Written by Heart Beat staff
From luxury leather goods to food for the masses
COLUMBIA, Mo 6/24/14 (Beat Byte) -- Asia's richest person is plowing $10 million into Modern Meadow, a company started at Mizzou in 2011 that "bio-fabricates" products such as beef and leather from cattle.
Billionaire investor and business owner Li Ka-Shing announced his venture capital firm, Horizon Ventures, would provide Modern Meadow its largest investment to date. University of Missouri biological physics professor Gabor Forgacs and son Andras started the company with $250,000 in USDA and National Science Foundation grants. Sequoia Capital joined Paypal founder Peter Thiel and other venture firms to provide an additional $3 million in seed funding.
Since relocated to Brooklyn, NY, Modern Meadow is partly based on a technology Gabor Forgacs pioneered: so-called "bioprinting," use of 3D printers to make living organs and tissues. Better known for making three-dimensional plastic models, 3D printing technology could someday produce human organs for transplant, researchers claim.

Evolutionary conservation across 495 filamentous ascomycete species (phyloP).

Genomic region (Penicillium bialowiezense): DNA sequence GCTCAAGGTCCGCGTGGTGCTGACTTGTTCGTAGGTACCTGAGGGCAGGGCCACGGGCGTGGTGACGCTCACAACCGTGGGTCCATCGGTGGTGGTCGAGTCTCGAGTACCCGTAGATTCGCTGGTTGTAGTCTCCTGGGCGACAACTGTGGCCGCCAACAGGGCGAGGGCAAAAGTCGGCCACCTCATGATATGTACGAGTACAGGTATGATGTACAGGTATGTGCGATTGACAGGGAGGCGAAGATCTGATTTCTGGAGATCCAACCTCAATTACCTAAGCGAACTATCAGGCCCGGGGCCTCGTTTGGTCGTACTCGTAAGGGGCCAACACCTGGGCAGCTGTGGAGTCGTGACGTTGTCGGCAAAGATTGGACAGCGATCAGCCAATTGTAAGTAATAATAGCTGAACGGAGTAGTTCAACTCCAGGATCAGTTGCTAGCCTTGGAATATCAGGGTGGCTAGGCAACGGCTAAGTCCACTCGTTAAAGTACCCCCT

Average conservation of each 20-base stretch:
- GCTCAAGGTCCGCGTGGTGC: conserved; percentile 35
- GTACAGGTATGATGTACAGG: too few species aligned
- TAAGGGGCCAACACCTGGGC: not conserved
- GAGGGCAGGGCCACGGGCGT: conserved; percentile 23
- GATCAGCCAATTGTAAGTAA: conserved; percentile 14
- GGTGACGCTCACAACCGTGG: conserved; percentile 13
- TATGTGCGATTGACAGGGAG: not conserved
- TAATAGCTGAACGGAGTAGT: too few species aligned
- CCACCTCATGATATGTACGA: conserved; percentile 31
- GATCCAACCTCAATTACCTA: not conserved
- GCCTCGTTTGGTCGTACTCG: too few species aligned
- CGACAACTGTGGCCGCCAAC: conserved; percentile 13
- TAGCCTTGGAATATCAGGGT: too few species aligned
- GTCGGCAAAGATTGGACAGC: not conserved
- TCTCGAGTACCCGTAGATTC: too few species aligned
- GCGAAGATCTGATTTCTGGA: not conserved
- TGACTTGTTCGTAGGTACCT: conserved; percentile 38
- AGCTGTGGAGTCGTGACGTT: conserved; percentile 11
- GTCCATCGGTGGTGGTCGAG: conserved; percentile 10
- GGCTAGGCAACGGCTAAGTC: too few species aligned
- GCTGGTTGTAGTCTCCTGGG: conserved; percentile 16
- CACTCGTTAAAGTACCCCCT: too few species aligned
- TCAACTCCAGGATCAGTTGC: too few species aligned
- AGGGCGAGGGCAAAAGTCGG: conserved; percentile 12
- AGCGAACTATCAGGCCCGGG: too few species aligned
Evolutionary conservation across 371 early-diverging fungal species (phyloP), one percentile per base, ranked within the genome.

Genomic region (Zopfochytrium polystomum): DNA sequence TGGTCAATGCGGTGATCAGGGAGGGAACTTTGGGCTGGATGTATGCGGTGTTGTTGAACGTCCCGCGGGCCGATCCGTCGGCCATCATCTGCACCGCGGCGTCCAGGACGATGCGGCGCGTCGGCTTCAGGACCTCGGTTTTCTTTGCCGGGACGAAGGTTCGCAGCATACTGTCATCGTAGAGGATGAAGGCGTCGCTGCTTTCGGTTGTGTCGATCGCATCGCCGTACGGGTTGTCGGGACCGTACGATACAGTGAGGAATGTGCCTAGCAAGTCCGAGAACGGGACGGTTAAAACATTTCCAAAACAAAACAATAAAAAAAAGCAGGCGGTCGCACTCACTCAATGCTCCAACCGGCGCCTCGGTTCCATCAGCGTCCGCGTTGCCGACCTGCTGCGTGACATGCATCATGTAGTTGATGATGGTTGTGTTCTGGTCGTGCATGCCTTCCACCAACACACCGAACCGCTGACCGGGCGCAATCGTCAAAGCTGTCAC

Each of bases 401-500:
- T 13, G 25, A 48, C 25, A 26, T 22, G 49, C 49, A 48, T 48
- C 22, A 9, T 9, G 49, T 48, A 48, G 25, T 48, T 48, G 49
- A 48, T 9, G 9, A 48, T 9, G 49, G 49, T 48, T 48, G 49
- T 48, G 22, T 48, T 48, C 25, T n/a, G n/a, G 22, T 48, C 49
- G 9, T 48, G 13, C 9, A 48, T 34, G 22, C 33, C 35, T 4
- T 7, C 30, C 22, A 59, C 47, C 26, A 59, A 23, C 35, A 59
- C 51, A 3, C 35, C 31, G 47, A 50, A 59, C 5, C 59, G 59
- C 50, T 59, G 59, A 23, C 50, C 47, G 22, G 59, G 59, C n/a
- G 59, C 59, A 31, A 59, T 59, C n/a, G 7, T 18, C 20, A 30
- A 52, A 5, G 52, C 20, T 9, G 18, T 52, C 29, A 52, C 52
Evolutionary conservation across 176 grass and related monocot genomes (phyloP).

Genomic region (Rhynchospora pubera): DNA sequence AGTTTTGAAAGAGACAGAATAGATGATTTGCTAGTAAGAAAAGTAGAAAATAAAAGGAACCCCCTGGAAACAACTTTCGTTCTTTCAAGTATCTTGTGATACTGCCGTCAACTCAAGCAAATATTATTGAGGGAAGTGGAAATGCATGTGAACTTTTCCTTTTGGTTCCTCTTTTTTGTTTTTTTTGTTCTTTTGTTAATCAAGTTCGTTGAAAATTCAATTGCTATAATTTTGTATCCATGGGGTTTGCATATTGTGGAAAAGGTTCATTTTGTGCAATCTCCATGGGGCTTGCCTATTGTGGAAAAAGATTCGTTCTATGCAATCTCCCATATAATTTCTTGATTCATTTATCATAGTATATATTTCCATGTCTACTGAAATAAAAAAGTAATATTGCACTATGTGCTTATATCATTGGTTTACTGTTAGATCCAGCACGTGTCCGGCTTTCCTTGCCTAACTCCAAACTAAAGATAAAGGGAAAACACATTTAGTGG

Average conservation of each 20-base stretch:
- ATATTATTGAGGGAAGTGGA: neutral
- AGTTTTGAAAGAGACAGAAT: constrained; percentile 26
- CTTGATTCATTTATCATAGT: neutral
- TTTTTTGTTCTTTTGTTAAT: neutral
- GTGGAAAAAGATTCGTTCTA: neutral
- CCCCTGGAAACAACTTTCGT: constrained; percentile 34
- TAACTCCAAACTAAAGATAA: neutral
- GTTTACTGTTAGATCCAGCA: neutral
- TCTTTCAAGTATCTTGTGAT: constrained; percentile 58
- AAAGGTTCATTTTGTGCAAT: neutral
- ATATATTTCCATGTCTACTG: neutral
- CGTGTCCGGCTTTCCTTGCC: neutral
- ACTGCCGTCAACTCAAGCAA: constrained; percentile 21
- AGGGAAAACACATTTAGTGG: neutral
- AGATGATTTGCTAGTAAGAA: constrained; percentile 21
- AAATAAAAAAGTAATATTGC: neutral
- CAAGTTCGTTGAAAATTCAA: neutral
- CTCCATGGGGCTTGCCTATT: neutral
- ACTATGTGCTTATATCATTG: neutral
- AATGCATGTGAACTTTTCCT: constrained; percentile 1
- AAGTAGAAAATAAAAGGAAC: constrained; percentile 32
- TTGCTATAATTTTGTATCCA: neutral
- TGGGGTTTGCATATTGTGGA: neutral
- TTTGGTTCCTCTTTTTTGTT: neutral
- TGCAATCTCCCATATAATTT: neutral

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Modern Meadow's use of the technology may yield a cornucopia of benefits, from reduced reliance on traditional agricultural methods out of reach to many poor countries, to greenhouse gas reduction. The Journal of Animal Science has reported producing just one pound of beef takes 1,036 BTUS of fossil fuel energy.
The promise of a "modern meadow" -- a way to grow cattle products without acres of grazing cows -- has propelled the one-time Mizzou startup to the top of a growing lineup of high-tech agriculture innovations that promise lower costs and greater yields. The company made investor headlines in 2012 when Thiel's biotech foundation, Breakout Labs, pumped in $350,000.
Since then, magazines such as Popular Science, Inc., Scientific American, Time, and Wired have been asking if the firm could "save the world." Bio-printing is years -- perhaps decades -- from such an impact, but Li Ka-Shing's investment suggests the father and son Forgac team is onto something, while giving a major "thumbs up" to entrepreneurialism in Columbia.